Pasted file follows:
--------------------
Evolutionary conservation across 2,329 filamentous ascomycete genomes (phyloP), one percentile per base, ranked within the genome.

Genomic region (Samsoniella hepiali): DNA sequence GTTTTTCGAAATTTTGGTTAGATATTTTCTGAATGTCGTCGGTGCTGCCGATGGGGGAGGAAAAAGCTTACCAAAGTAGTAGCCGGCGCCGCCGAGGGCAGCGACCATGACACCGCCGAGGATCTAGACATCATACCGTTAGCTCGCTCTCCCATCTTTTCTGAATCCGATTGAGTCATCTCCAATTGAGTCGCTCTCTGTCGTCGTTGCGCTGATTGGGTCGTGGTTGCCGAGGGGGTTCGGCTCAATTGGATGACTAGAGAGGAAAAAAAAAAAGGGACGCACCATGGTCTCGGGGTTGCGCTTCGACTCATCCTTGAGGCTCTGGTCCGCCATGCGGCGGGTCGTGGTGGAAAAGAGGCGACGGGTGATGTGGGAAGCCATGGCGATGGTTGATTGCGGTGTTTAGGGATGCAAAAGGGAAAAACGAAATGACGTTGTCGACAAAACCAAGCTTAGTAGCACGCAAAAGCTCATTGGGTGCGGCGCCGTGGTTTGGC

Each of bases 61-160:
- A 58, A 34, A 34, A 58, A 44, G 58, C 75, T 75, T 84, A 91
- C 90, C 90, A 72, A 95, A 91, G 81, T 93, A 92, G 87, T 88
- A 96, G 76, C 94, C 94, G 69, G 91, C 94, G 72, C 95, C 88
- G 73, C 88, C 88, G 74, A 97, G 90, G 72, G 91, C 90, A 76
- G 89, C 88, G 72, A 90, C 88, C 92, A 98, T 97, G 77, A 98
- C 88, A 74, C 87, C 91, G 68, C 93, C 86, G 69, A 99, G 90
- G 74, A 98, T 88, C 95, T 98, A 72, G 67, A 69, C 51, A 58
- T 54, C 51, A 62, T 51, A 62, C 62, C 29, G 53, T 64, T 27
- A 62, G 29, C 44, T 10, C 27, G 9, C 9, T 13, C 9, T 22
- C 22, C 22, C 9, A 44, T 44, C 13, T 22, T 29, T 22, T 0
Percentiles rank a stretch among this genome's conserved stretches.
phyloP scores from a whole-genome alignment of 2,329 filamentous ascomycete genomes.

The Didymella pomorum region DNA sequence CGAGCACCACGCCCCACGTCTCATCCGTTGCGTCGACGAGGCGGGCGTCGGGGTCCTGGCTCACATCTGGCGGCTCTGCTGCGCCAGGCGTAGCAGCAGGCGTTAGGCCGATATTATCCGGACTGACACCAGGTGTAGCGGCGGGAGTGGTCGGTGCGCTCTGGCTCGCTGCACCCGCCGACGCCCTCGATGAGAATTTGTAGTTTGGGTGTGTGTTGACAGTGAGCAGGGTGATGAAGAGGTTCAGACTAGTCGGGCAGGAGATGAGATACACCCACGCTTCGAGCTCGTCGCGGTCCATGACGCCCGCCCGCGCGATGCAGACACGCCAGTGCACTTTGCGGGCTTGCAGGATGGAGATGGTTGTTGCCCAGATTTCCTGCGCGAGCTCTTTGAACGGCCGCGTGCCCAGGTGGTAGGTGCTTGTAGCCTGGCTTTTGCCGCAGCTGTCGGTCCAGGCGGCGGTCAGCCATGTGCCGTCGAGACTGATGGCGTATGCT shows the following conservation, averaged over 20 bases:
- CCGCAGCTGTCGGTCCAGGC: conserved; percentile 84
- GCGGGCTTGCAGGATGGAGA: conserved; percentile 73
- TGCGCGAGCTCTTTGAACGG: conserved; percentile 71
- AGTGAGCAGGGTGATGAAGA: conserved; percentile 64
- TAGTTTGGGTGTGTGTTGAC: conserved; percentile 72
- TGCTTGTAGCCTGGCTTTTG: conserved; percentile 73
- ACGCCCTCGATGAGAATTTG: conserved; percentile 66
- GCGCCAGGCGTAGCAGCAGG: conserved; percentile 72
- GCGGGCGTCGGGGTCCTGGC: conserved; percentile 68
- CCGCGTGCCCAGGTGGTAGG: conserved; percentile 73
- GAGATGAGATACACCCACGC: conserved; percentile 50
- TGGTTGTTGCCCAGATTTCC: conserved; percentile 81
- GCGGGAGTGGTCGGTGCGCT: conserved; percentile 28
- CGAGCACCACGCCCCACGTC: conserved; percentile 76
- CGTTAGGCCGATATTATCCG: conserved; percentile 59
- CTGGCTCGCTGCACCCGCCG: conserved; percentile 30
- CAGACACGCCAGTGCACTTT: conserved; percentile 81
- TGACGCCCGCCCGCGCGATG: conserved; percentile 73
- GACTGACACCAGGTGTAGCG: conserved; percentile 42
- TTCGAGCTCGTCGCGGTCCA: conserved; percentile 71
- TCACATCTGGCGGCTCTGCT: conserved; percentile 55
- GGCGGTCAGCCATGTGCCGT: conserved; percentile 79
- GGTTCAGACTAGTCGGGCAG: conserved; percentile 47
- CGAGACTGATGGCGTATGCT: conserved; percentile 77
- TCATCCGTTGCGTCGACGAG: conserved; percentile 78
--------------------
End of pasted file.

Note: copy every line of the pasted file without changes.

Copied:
Evolutionary conservation across 2,329 filamentous ascomycete genomes (phyloP), one percentile per base, ranked within the genome.

Genomic region (Samsoniella hepiali): DNA sequence GTTTTTCGAAATTTTGGTTAGATATTTTCTGAATGTCGTCGGTGCTGCCGATGGGGGAGGAAAAAGCTTACCAAAGTAGTAGCCGGCGCCGCCGAGGGCAGCGACCATGACACCGCCGAGGATCTAGACATCATACCGTTAGCTCGCTCTCCCATCTTTTCTGAATCCGATTGAGTCATCTCCAATTGAGTCGCTCTCTGTCGTCGTTGCGCTGATTGGGTCGTGGTTGCCGAGGGGGTTCGGCTCAATTGGATGACTAGAGAGGAAAAAAAAAAAGGGACGCACCATGGTCTCGGGGTTGCGCTTCGACTCATCCTTGAGGCTCTGGTCCGCCATGCGGCGGGTCGTGGTGGAAAAGAGGCGACGGGTGATGTGGGAAGCCATGGCGATGGTTGATTGCGGTGTTTAGGGATGCAAAAGGGAAAAACGAAATGACGTTGTCGACAAAACCAAGCTTAGTAGCACGCAAAAGCTCATTGGGTGCGGCGCCGTGGTTTGGC

Each of bases 61-160:
- A 58, A 34, A 34, A 58, A 44, G 58, C 75, T 75, T 84, A 91
- C 90, C 90, A 72, A 95, A 91, G 81, T 93, A 92, G 87, T 88
- A 96, G 76, C 94, C 94, G 69, G 91, C 94, G 72, C 95, C 88
- G 73, C 88, C 88, G 74, A 97, G 90, G 72, G 91, C 90, A 76
- G 89, C 88, G 72, A 90, C 88, C 92, A 98, T 97, G 77, A 98
- C 88, A 74, C 87, C 91, G 68, C 93, C 86, G 69, A 99, G 90
- G 74, A 98, T 88, C 95, T 98, A 72, G 67, A 69, C 51, A 58
- T 54, C 51, A 62, T 51, A 62, C 62, C 29, G 53, T 64, T 27
- A 62, G 29, C 44, T 10, C 27, G 9, C 9, T 13, C 9, T 22
- C 22, C 22, C 9, A 44, T 44, C 13, T 22, T 29, T 22, T 0
Percentiles rank a stretch among this genome's conserved stretches.
phyloP scores from a whole-genome alignment of 2,329 filamentous ascomycete genomes.

The Didymella pomorum region DNA sequence CGAGCACCACGCCCCACGTCTCATCCGTTGCGTCGACGAGGCGGGCGTCGGGGTCCTGGCTCACATCTGGCGGCTCTGCTGCGCCAGGCGTAGCAGCAGGCGTTAGGCCGATATTATCCGGACTGACACCAGGTGTAGCGGCGGGAGTGGTCGGTGCGCTCTGGCTCGCTGCACCCGCCGACGCCCTCGATGAGAATTTGTAGTTTGGGTGTGTGTTGACAGTGAGCAGGGTGATGAAGAGGTTCAGACTAGTCGGGCAGGAGATGAGATACACCCACGCTTCGAGCTCGTCGCGGTCCATGACGCCCGCCCGCGCGATGCAGACACGCCAGTGCACTTTGCGGGCTTGCAGGATGGAGATGGTTGTTGCCCAGATTTCCTGCGCGAGCTCTTTGAACGGCCGCGTGCCCAGGTGGTAGGTGCTTGTAGCCTGGCTTTTGCCGCAGCTGTCGGTCCAGGCGGCGGTCAGCCATGTGCCGTCGAGACTGATGGCGTATGCT shows the following conservation, averaged over 20 bases:
- CCGCAGCTGTCGGTCCAGGC: conserved; percentile 84
- GCGGGCTTGCAGGATGGAGA: conserved; percentile 73
- TGCGCGAGCTCTTTGAACGG: conserved; percentile 71
- AGTGAGCAGGGTGATGAAGA: conserved; percentile 64
- TAGTTTGGGTGTGTGTTGAC: conserved; percentile 72
- TGCTTGTAGCCTGGCTTTTG: conserved; percentile 73
- ACGCCCTCGATGAGAATTTG: conserved; percentile 66
- GCGCCAGGCGTAGCAGCAGG: conserved; percentile 72
- GCGGGCGTCGGGGTCCTGGC: conserved; percentile 68
- CCGCGTGCCCAGGTGGTAGG: conserved; percentile 73
- GAGATGAGATACACCCACGC: conserved; percentile 50
- TGGTTGTTGCCCAGATTTCC: conserved; percentile 81
- GCGGGAGTGGTCGGTGCGCT: conserved; percentile 28
- CGAGCACCACGCCCCACGTC: conserved; percentile 76
- CGTTAGGCCGATATTATCCG: conserved; percentile 59
- CTGGCTCGCTGCACCCGCCG: conserved; percentile 30
- CAGACACGCCAGTGCACTTT: conserved; percentile 81
- TGACGCCCGCCCGCGCGATG: conserved; percentile 73
- GACTGACACCAGGTGTAGCG: conserved; percentile 42
- TTCGAGCTCGTCGCGGTCCA: conserved; percentile 71
- TCACATCTGGCGGCTCTGCT: conserved; percentile 55
- GGCGGTCAGCCATGTGCCGT: conserved; percentile 79
- GGTTCAGACTAGTCGGGCAG: conserved; percentile 47
- CGAGACTGATGGCGTATGCT: conserved; percentile 77
- TCATCCGTTGCGTCGACGAG: conserved; percentile 78